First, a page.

Mont Blanc: French mayor to fine badly prepared climbers

A mayor in an area of the French Alps which is a gateway to Mont Blanc has said he plans to fine climbers attempting to scale the mountain without proper outdoor gear such as crampons and ropes.

Mont Blanc: French mayor to fine badly prepared climbers
Ashley Coates/Flickr
Exasperated by a series of accidents on western Europe's highest peak involving ill-equipped tourists, mayor Jean-Marc Peillex has issued a local regulation mandating mountaineering equipment.
The most popular route to scale the 4,810-metre (15,780-feet) mountain, known as the “voie royale”, runs through Peillex's Saint-Gervais district.
The threat of a fine — set to be modest 38 euros (44 dollars) — was needed because thrill-seeking visitors “have refused to listen to the warnings,” Peillex told AFP on Thursday.
Rescuers call off search for Japanese climber missing on Mont Blanc
The new rule, which will be translated into English and Russian and displayed publicly, requires climbers to have a hat, a waterproof mountain jacket, boots, crampons and equipment needed to escape from crevices.
Peillex is hoping police will enforce the law to send a message to others.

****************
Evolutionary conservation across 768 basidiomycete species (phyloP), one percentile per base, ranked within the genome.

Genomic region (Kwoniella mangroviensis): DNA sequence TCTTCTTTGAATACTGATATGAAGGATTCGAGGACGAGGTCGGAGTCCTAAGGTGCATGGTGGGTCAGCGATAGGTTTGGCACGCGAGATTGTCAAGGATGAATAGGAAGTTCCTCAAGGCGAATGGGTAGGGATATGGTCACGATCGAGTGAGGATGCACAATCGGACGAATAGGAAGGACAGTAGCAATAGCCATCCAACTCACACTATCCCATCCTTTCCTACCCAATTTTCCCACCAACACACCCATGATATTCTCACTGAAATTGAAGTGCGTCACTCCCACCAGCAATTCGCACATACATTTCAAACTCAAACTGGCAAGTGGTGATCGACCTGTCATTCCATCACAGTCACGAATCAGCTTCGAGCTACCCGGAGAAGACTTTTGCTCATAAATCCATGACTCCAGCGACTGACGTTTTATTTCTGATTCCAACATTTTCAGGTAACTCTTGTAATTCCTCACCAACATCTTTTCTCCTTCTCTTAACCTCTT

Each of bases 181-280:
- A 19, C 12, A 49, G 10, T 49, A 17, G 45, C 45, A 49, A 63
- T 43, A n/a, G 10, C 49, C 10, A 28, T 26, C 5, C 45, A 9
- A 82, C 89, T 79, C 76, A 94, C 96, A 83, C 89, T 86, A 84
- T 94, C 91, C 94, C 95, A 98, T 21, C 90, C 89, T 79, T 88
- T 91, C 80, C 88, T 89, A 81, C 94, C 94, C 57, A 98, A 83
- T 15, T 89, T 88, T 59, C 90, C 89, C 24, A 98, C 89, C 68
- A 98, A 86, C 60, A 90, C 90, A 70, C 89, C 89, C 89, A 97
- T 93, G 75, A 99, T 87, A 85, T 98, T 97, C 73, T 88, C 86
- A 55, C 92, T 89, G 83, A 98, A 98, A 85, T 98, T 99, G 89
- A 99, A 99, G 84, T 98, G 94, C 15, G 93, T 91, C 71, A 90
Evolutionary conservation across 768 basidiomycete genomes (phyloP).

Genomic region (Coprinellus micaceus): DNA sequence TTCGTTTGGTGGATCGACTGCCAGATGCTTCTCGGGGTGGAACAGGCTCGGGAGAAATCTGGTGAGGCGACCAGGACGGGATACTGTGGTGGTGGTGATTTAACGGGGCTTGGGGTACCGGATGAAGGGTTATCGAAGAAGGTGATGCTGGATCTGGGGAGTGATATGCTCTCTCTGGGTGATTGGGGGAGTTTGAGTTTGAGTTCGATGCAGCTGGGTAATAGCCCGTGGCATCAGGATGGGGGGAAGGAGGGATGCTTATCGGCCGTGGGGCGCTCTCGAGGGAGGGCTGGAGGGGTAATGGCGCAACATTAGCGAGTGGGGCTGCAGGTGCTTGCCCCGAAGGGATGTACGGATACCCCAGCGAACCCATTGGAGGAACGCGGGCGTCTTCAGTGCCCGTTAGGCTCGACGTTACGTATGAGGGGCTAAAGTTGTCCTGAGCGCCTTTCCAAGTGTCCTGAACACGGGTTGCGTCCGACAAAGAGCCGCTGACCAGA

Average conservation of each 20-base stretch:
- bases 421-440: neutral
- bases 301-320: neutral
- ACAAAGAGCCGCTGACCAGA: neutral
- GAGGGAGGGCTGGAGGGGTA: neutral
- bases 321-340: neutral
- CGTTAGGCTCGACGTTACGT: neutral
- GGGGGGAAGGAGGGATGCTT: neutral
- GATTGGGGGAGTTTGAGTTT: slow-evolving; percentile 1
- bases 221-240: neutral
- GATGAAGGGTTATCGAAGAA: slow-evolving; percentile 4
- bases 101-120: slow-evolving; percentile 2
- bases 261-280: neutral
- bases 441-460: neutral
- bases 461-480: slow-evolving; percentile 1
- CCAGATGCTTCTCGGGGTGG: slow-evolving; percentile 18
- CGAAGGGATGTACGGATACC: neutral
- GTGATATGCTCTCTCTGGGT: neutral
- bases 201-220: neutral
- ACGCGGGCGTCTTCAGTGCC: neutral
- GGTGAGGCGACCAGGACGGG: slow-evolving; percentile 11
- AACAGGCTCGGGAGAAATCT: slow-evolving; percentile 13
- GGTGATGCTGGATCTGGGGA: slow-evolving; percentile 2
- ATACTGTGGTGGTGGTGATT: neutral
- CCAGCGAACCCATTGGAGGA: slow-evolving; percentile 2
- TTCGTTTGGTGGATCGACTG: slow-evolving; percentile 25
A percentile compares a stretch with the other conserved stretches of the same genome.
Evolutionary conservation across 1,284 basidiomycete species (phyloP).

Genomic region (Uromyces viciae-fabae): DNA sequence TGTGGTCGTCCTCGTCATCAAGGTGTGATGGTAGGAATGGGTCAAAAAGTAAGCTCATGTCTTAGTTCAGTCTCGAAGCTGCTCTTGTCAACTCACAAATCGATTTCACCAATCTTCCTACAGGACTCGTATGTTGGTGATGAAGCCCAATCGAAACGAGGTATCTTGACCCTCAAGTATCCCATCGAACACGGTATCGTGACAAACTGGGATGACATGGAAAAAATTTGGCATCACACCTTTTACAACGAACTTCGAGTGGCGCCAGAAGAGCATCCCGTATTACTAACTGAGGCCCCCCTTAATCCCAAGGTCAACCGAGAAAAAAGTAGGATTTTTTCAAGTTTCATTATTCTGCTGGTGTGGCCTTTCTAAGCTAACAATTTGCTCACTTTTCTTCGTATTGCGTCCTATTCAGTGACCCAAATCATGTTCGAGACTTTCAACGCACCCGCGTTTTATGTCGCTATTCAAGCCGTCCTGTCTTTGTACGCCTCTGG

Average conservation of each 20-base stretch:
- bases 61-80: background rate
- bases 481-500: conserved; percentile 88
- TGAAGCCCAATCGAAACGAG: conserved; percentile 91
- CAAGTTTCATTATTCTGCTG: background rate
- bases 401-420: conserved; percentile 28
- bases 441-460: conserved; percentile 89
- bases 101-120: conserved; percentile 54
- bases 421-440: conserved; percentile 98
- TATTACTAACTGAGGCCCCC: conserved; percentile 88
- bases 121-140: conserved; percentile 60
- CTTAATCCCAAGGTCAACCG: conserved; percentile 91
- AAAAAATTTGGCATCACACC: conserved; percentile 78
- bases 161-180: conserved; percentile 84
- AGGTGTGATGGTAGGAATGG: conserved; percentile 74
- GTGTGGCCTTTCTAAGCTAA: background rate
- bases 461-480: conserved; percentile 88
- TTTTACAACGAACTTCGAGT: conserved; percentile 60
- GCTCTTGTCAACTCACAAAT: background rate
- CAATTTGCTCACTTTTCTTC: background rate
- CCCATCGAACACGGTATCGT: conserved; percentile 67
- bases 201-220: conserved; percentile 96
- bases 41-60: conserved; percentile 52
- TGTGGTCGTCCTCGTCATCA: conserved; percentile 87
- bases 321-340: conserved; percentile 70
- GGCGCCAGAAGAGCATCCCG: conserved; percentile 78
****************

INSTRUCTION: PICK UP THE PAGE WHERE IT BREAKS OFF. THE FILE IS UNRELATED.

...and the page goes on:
Mountain rescue teams were searching for a 46-year-old man who went missing after attempting to climb the mountain on Tuesday, apparently with no equipment.
Over August, climbers from Japan, the Czech Republic, France and South Korea have died.
Local authorities also stopped a couple from Hungary trying to take their nine-year-old twins towards the summit.


Mountaineer dies on Europe’s Mont Blanc despite rescue attempts

A French mountaineer died close to the summit of Mont Blanc on Friday after rescuers made several attempts to get to him in a violent storm.

Mountaineer dies on Europe's Mont Blanc despite rescue attempts
A picture taken from a helicopter on August 7th, 2020 shows the Planpincieux glacier of the Grandes Jorasses, on the Italian side of the Mont Blanc massif, with the Courmayeur village in the background, Val Ferret, northwestern Italy.  Andrea BERNARDI / AFP

The man, in his forties, was climbing Europe’s highest peak when he lost his way and got stuck at 4,800 metres (15,700 feet), assailed by “the storm, the wind, the cold,” rescuer André-Vianney Espinasse told AFP.

He called for help on Thursday evening.

Several helicopters attempted to rescue him but couldn’t get to him due to the weather, Espinasse said.

As a result, one helicopter dropped rescuers off lower down, at 3,200 metres, forcing them to climb the rest of the way at night.

At two in the morning, after reaching a refuge and waiting for the weather to ease, they climbed further into heavy winds.

They found the man some two hours later, suffering from severe hypothermia.

But “at 5.30, in awful winds, the mountaineer suffered a cardiac arrest,” said Espinasse.

A fresh attempt by a helicopter to lift the victim off the mountain failed once again due to the high winds.

The rescuers then decided to leave the body and get out of “this extremely dangerous area”.

A rescue helicopter from neighbouring Italy eventually managed to lift the body off the mountain.

“Going solo on high mountains should really be avoided due to all the dangers involved,” Espinasse said.

Mont Blanc is between the regions of Aosta Valley in Italy and Savoie and Haute-Savoie in France